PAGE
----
Seattle will be ending the “Capitol Hill Organized Protest” (CHOP) and reinstating the police precinct after increased violence and impact on businesses and residents.
“The continued disorder, the violence and the impacts on residents and businesses are not just at odds with the message of justice and equity, they cannot continue to occur,” Democratic Seattle Mayor Jenny Durkan announced in a press conference June 22.
The six-block area boasts of no cops and autonomy. It began during George Floyd protests and has a segregated “blacks and indigenous folks” garden, tents, porta-potties, and a “Black Lives Matter” mural painted along one of the streets. Police reluctantly abandoned the East Police Precinct after a city order.
Durkan stressed “rethinking and re-imagining policing” as well as Capitol Hill’s importance to all residents. Seattle will be investing more in black communities and the city’s youth to “address systemic inequalities” the mayor said.
“No major incidents” during the day have occurred, Durkan said, but on the nights of June 20 and 21, three were shot leaving one dead, Police Chief Best shared. “That escalating violence concerns me…no violence is acceptable,” said Durkan. (RELATED: Before And After Photos: Here’s What Seattle’s ‘CHAZ’ Has Done To The City)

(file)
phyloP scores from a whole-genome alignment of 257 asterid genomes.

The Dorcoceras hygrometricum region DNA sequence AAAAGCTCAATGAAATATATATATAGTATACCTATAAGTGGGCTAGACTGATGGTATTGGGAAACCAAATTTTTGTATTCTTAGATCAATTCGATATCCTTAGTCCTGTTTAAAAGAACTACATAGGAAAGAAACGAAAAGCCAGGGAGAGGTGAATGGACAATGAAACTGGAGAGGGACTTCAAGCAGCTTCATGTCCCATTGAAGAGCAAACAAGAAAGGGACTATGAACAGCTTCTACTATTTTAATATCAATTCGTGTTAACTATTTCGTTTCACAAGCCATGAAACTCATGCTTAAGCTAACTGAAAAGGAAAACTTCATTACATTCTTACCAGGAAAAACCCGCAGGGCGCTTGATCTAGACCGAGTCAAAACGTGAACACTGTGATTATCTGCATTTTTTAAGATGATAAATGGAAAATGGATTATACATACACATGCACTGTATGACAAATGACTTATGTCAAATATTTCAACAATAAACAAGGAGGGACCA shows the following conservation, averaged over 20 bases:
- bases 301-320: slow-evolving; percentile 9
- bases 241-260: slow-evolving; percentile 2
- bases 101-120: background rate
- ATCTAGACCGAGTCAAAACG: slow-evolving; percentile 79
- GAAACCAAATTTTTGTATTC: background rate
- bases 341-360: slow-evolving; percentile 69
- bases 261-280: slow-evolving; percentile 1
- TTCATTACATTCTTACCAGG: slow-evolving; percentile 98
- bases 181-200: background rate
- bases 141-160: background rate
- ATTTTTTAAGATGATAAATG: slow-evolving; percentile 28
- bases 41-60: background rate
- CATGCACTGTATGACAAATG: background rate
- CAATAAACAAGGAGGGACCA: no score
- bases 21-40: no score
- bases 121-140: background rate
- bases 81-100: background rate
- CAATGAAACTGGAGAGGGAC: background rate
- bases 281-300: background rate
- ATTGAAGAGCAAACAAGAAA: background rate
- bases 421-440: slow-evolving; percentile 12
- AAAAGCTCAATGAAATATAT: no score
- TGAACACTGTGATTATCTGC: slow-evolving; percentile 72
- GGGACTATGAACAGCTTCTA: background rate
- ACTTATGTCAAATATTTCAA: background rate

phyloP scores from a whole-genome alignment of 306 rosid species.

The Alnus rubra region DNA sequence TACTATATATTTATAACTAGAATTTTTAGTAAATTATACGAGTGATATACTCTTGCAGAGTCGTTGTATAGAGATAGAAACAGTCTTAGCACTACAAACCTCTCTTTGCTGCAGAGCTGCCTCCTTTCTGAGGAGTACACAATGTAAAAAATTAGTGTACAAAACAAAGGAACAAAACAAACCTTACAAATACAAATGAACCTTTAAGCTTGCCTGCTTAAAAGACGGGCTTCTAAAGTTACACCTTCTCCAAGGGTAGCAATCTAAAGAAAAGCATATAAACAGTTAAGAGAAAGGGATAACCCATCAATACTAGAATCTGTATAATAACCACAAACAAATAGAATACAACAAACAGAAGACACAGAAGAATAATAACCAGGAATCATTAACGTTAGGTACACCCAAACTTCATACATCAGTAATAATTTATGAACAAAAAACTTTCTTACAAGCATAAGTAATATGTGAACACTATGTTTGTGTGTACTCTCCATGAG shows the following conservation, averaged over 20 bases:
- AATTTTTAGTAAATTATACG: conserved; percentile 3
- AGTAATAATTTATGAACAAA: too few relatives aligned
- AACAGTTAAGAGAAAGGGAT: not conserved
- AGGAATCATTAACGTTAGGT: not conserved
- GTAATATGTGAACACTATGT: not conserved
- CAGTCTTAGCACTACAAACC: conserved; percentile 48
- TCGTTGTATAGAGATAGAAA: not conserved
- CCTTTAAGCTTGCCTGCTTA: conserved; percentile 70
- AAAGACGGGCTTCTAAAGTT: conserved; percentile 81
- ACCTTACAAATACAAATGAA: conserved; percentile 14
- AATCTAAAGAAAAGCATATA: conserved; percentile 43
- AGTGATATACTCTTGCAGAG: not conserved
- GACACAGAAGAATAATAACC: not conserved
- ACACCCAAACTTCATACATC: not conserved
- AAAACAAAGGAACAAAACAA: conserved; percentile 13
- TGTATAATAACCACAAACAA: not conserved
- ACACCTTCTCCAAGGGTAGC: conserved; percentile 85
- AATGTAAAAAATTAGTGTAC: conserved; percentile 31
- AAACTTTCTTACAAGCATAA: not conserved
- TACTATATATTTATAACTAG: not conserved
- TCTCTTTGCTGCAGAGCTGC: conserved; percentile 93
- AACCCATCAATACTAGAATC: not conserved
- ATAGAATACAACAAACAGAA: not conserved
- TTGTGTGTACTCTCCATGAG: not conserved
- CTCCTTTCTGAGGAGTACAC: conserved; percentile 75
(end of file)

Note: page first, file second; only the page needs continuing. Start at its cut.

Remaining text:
The mayor walked back her comment depicting CHOP as a “summer of love” in an interview with Q13 FOX. “I clearly said that in jest, it probably was not the smart thing to do,” said Durkan. One Seattle resident was terrified of the area.
No deadline was given for CHOP’s end, but Durkan said she is hopeful community organizations will “engage individuals to leave voluntarily.” Over 100,000 different 911 calls need responses, which is a reason the Seattle Police Department (SPD) needs to return its East Precinct building, Durkan shared at the press conference.
The police chief called for “community led” change, but did not outline specific reforms at the press conference. Best rebuked the city council’s decision to ban tear gas and said a “life might have been saved” if not for “hasty legislation.” The police chief defended the use of tear gas, saying the only tools they had left were batons and guns.
Reforms for the community included “investing in black and marginalized communities” and providing “everything from free college to preschool to transit passes,” the mayor shared.